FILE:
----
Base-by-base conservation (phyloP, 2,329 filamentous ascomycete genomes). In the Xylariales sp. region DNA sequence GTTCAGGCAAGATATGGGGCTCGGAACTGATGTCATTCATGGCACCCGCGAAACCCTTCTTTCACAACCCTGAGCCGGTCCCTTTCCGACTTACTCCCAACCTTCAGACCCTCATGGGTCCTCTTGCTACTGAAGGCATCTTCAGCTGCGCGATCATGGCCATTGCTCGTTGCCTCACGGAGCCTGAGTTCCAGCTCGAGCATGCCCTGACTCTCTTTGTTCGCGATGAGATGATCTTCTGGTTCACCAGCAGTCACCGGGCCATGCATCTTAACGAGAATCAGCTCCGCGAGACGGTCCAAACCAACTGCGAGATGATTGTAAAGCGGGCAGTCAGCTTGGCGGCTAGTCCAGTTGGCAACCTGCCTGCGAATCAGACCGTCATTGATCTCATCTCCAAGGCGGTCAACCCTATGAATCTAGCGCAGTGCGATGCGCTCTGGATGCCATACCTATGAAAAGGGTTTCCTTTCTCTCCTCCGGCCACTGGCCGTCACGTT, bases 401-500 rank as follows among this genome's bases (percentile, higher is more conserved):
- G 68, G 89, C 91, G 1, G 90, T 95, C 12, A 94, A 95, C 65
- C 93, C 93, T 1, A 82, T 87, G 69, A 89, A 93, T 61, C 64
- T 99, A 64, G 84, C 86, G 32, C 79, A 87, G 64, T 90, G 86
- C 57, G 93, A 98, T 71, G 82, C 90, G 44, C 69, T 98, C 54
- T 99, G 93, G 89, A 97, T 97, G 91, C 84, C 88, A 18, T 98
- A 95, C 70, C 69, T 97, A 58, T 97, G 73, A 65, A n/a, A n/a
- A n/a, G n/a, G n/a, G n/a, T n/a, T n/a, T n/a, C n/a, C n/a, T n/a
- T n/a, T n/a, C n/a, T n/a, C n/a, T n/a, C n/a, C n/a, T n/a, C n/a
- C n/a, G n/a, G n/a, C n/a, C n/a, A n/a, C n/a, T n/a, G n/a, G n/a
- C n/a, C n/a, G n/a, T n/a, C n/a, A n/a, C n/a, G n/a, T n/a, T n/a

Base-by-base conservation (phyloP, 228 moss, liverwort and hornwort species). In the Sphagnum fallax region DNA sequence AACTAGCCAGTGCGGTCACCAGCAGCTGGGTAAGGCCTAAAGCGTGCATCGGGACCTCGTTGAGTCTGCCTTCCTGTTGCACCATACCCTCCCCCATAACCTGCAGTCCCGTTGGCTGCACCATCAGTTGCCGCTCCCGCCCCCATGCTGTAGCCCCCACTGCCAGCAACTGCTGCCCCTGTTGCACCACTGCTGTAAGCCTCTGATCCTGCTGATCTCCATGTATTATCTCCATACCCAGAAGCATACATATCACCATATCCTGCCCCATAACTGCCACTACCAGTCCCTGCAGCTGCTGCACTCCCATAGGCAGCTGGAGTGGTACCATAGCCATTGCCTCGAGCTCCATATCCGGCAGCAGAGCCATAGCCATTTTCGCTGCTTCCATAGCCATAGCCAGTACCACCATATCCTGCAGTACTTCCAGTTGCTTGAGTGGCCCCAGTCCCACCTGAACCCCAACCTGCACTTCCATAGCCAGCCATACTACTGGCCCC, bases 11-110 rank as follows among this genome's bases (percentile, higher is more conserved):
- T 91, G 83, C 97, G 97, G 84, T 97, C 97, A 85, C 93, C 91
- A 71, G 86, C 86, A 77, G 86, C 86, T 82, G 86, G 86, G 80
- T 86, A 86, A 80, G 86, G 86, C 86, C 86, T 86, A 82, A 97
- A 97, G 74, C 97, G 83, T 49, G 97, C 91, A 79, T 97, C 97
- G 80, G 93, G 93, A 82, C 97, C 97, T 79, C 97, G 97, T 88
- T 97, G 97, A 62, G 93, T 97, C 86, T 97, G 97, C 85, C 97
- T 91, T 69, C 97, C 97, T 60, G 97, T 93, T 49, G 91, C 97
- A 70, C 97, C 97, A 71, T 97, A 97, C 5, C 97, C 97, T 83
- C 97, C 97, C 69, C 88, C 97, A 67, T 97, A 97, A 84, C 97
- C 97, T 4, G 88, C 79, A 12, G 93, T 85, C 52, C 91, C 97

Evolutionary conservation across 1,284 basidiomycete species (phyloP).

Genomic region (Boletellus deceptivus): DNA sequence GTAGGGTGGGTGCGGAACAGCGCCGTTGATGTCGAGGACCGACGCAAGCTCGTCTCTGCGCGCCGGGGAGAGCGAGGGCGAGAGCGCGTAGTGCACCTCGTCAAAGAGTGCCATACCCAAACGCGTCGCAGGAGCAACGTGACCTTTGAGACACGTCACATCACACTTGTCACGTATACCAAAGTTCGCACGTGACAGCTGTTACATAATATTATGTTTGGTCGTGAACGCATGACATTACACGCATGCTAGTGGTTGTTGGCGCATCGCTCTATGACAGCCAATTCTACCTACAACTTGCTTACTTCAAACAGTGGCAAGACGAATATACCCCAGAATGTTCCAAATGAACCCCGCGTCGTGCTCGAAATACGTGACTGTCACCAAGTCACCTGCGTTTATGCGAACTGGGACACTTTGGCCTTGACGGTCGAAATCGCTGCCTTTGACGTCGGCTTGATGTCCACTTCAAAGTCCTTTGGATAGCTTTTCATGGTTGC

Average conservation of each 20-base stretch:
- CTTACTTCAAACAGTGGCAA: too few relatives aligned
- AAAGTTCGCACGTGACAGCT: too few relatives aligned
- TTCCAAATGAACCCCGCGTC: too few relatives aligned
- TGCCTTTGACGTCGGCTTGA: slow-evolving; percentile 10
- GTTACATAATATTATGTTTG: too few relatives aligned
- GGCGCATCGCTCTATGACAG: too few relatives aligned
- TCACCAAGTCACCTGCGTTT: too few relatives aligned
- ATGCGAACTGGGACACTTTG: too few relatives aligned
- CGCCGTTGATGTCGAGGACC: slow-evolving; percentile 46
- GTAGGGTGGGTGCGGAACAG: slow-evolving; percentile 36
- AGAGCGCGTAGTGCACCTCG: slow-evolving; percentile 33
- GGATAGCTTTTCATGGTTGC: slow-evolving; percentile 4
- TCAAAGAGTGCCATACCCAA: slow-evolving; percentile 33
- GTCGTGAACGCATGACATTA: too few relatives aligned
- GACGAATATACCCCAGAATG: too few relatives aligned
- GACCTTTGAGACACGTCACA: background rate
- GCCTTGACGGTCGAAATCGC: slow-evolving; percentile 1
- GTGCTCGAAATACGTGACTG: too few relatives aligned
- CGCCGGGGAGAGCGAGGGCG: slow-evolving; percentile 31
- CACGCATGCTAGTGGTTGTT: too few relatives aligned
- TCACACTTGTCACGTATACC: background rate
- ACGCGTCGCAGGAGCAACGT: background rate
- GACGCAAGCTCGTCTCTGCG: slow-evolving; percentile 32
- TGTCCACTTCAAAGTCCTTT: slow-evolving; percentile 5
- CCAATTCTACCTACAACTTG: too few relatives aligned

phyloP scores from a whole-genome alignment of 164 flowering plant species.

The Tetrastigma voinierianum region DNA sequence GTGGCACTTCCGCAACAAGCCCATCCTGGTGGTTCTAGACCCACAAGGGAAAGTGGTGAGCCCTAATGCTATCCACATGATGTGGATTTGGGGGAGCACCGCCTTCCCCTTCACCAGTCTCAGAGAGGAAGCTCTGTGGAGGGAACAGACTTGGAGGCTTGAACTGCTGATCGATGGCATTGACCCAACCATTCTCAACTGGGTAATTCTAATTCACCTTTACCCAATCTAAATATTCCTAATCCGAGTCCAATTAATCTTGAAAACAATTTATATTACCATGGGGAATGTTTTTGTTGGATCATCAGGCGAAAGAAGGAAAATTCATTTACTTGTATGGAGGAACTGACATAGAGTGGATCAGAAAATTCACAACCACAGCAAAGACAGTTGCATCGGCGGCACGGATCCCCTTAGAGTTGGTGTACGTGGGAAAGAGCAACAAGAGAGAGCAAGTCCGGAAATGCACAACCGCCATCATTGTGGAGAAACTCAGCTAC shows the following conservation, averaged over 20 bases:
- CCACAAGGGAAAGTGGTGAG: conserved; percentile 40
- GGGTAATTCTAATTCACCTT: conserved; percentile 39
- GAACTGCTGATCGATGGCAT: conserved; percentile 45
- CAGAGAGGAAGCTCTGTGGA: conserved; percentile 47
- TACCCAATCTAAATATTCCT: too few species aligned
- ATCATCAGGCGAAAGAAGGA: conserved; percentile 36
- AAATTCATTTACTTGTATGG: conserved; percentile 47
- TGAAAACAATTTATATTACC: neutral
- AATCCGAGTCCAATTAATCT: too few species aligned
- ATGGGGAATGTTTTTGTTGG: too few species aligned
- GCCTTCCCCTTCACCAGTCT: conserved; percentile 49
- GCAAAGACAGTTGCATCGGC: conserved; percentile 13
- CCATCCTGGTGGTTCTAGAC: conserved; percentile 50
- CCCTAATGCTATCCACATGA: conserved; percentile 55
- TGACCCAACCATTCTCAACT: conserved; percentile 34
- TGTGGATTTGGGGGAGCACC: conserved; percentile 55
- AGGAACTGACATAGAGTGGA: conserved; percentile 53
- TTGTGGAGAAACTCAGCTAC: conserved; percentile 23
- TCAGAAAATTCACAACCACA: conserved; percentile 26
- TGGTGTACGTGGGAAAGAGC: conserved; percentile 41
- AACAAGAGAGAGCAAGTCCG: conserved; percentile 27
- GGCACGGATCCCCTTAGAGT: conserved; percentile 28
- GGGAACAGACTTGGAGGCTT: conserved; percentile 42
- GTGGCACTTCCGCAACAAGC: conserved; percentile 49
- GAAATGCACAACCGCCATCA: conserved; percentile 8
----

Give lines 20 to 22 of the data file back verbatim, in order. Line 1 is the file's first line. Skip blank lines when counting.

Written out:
- A 70, C 97, C 97, A 71, T 97, A 97, C 5, C 97, C 97, T 83
- C 97, C 97, C 69, C 88, C 97, A 67, T 97, A 97, A 84, C 97
- C 97, T 4, G 88, C 79, A 12, G 93, T 85, C 52, C 91, C 97